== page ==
Blockchain Bridges: What Are They & How Do They Work?

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Blockchain Bridges: What Are They & How Do They Work?

Blockchains continue to evolve in terms of architecture and scaling capabilities. As the number of blockchain networks increases, so does the demand for blockchains to become interoperable. In this guide, we will explore what blockchain bridges are and how they work. 

What Is a Blockchain Bridge?

A blockchain bridge is a protocol that aims to enable communication between different blockchain ecosystems through the transfer of data and assets. 

Blockchain bridges are meant to address the problem of blockchains operating in silos, thus being unable to communicate with one another. Remember, each blockchain has its own set of rules, protocols, tokens, and smart contracts and therefore is not natively interoperable. 

This means you can’t use bitcoin (BTC) on the Ethereum network or ether (ETH) on the Bitcoin network directly. For instance, if you plan to pay for an item using bitcoin, but the recipient only accepts ether, then you are unable to process the payment efficiently because you can’t send bitcoin directly to the recipient. To transact, you will have to acquire ether or exchange a portion of your BTC for some ETH.

The solution to making blockchain interoperable is cross-chain bridges.

Blockchain bridges enable cross-chain transfers and give you access to other chains. Blockchain bridges also allow developers from different blockchain communities to collaborate. For example, to build decentralized cross-chain applications.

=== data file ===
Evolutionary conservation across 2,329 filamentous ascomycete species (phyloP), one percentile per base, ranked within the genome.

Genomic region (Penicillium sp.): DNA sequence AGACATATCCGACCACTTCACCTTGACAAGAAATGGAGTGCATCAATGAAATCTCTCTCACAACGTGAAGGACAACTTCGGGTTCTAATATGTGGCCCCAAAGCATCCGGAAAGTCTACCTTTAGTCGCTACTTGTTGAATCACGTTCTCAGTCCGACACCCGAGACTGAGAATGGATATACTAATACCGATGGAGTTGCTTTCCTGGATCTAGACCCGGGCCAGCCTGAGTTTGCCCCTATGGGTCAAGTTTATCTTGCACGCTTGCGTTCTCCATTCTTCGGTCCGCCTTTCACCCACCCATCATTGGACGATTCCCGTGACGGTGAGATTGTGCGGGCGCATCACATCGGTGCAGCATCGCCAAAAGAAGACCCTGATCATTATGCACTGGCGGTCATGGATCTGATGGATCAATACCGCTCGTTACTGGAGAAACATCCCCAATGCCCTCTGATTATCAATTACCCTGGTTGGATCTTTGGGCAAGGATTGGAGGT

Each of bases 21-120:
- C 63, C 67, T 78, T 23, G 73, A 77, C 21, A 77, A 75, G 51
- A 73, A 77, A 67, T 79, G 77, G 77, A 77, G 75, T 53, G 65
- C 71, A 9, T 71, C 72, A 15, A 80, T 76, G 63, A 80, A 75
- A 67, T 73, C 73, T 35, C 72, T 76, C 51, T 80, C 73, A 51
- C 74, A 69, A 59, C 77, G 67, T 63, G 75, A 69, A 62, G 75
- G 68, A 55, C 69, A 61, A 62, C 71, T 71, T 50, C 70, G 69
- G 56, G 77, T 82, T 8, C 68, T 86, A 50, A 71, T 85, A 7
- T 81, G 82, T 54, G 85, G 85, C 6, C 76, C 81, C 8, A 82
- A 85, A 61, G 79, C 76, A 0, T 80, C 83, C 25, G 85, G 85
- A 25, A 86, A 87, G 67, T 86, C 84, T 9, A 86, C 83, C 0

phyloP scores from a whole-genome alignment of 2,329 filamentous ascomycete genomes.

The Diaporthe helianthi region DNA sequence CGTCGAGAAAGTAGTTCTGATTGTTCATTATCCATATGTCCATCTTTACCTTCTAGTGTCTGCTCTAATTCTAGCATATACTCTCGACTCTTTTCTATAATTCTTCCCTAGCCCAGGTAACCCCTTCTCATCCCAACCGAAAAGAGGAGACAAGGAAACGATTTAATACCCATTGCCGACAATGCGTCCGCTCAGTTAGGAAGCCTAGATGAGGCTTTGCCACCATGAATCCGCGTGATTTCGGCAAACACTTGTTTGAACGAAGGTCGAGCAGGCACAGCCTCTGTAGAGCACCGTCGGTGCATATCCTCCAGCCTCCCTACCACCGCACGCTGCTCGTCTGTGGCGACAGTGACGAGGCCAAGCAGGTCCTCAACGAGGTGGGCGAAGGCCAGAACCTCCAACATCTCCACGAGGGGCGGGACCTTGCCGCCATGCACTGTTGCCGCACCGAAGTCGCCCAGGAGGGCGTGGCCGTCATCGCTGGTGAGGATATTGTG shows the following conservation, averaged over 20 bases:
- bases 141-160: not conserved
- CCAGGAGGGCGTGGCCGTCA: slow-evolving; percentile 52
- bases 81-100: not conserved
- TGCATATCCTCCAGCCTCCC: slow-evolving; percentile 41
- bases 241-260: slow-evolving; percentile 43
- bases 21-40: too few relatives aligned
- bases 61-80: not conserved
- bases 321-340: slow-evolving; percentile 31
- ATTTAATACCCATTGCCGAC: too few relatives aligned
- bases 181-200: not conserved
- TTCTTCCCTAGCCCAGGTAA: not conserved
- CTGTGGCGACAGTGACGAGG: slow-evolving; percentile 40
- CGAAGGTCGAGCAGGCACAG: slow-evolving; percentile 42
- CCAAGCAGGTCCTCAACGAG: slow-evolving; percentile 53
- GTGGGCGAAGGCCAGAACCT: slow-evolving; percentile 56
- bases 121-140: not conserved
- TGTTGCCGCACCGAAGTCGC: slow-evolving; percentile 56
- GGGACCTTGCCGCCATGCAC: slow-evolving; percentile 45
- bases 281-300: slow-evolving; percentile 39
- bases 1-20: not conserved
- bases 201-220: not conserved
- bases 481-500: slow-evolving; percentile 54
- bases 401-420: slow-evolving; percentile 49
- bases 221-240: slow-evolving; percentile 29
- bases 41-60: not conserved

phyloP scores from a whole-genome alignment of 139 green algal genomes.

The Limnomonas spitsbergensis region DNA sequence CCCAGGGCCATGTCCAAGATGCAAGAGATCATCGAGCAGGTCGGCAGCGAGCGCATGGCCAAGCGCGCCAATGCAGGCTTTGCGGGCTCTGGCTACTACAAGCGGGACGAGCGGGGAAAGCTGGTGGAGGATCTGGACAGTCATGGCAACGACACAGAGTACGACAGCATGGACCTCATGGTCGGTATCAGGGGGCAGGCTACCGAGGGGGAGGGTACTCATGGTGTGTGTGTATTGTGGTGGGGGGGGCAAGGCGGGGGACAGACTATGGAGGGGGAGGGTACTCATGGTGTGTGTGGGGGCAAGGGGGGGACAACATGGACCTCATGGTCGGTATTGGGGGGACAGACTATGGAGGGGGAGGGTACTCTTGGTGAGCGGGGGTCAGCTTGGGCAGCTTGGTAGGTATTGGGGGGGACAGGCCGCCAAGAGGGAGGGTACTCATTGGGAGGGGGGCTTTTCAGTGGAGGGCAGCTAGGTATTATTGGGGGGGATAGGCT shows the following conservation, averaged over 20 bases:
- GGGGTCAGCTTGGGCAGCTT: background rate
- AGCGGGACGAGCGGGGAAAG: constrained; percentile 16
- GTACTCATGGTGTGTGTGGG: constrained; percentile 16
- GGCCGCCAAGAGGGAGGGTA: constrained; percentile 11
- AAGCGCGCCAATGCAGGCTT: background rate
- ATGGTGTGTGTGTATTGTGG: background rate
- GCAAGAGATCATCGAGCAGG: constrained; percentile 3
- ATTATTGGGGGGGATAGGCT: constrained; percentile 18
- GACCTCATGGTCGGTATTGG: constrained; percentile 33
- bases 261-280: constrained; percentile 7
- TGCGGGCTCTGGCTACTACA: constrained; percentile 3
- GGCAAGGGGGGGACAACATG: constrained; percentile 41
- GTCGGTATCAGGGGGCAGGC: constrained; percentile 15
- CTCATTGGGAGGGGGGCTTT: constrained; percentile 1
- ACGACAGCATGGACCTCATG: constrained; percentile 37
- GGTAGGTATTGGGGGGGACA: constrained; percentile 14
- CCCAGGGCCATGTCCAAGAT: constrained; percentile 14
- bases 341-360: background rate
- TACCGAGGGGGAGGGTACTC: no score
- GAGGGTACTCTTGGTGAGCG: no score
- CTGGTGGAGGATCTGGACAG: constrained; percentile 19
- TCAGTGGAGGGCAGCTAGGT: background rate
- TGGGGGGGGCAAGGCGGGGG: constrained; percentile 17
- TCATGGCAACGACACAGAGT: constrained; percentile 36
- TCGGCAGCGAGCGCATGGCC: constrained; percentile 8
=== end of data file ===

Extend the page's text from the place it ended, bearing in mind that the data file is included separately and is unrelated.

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How Do Blockchain Bridges Work? 

The most popular use case for blockchain bridges is token transfers. This can be achieved by bridging a digital asset to make it compatible with a different blockchain network. This asset is then replicated on the new blockchain but still mirrors the price activity of the original. 

For example, you can use a blockchain bridge to make one bitcoin compatible with an Ethereum wallet. The blockchain bridge will lock your BTC in a contract on Bitcoin’s mainchain and mint an equivalent of wrapped BTC (WBTC). Wrapped BTC is a tokenized version of bitcoin that is ERC20 compatible. Wrapped BTC is pegged to the value of bitcoin and can be unwrapped to get an equivalent value of BTC at any point.

Blockchain bridges allow you to port digital assets by locking (sometimes also burning) them into a smart contract and then issuing the equivalent tokens on the destinated blockchain. 

Blockchain bridges can also connect a parent blockchain to its child sidechain, enabling interoperability between both chains. This can arise when the blockchain and its sidechain have different consensus mechanisms.